We introduce the Into Math Graph tool, which students use to graph how “into" mathematics they are over time. Using this tool can help teachers foster conversations with students and design experiences that focus on engagement from the student’s perspective.
Student Engagement with the “Into Math Graph" Tool
Amanda K. Riske, Catherine E. Cullicott, Amanda Mohammad Mirzaei, Amanda Jansen, and James Middleton
Connecting Quadratics, Line Segments, Continued Fractions, and Matrices
Lee Melvin M. Peralta
One of the many benefits of teaching mathematics is having the opportunity to encounter unexpected mathematical connections while planning lessons or exploring ideas with students and colleagues. Consider the two problems in figure 1.
Investigating a Super-Bear
Clayton M. Edwards, Rebecca R. Robichaux-Davis, and Brian E. Townsend
Three inquiry-based tasks highlight the planning, classroom discourse, positive results, and growth in one class's journey.
Letters to the editor
May 2019 Calendar and Solutions
Edited by Anna F. DeJarnette
A monthly set of problems targets a variety of ability levels.
Prove It to Me!
Engage your learners through tasks proven to significantly promote reasoning and problem solving, which touch on many of the Mathematics Teaching Practices in Principles to Actions: Ensuring Mathematical Success for All. These tasks are discussed in this article, another installment in the series.
Spinning the Cube with Technologies
The rise of dynamic modeling and 3-D design technologies provides appealing opportunities for mathematics teachers to reconsider a host of pedagogical issues in mathematics education, ranging from motivation to application and from visualization to physical manipulation. This article reports on a classroom teaching experiment about cube spinning, integrating traditional tools, GeoGebra (www.geogebra.org), and 3-D design and printing technologies. It highlights the rich interplay between worthwhile mathematical tasks and the strategic use of diverse technologies in sustaining sense making and problem solving with a group of prospective teachers.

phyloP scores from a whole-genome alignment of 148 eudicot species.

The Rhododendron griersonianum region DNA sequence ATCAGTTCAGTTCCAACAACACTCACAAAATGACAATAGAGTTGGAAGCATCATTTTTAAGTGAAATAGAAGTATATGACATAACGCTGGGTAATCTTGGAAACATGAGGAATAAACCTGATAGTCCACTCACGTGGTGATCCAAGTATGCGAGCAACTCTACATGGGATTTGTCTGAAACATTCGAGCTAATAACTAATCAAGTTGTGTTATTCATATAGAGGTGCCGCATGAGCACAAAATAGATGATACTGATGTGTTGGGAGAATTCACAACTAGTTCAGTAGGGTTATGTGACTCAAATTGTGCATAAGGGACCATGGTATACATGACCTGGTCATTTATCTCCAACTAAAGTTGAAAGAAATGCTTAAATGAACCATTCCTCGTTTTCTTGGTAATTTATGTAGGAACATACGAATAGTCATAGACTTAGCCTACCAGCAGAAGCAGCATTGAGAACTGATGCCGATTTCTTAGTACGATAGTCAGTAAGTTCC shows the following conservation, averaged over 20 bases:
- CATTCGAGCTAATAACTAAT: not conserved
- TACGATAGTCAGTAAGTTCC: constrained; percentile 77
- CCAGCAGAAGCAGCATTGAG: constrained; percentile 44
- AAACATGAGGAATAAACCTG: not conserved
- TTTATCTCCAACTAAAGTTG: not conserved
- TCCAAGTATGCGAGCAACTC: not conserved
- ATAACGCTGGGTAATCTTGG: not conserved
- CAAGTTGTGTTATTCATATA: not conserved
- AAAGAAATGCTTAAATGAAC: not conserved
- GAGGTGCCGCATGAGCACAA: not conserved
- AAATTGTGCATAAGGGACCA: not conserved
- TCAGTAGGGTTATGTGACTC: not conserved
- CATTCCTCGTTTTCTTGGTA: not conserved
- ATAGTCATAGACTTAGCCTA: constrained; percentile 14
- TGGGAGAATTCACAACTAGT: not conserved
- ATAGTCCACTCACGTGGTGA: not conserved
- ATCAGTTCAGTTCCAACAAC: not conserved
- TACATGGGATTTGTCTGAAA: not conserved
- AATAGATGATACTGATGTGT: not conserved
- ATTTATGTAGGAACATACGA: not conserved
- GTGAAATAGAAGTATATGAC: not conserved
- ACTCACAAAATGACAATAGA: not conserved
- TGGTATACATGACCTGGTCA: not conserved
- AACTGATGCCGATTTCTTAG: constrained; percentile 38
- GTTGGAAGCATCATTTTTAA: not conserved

A Sumptuous Buffet of Mathematical Strategies
Low Chee Soon
Use freedom of choice to promote students' mathematical flexibility.
Karen D. Campe
There is a distinction between using technology as a tool for doing mathematical tasks and using it to develop conceptual understanding (Dick and Hollebrands 2011). In this article, the table feature of the TI-84 Plus graphing calculator is used in the second role, enabling students to participate in the reasoning and sense-making process. This article showcases four classroom activities that use tables as a dynamic tool for inquiry, applying numerical representations to algebraic, graphical, and geometric phenomena. Although these activities are presented using the TI-84 Plus CE graphing calculator, other calculator and computer platforms can be employed; see the Teacher Guide in more4U for details.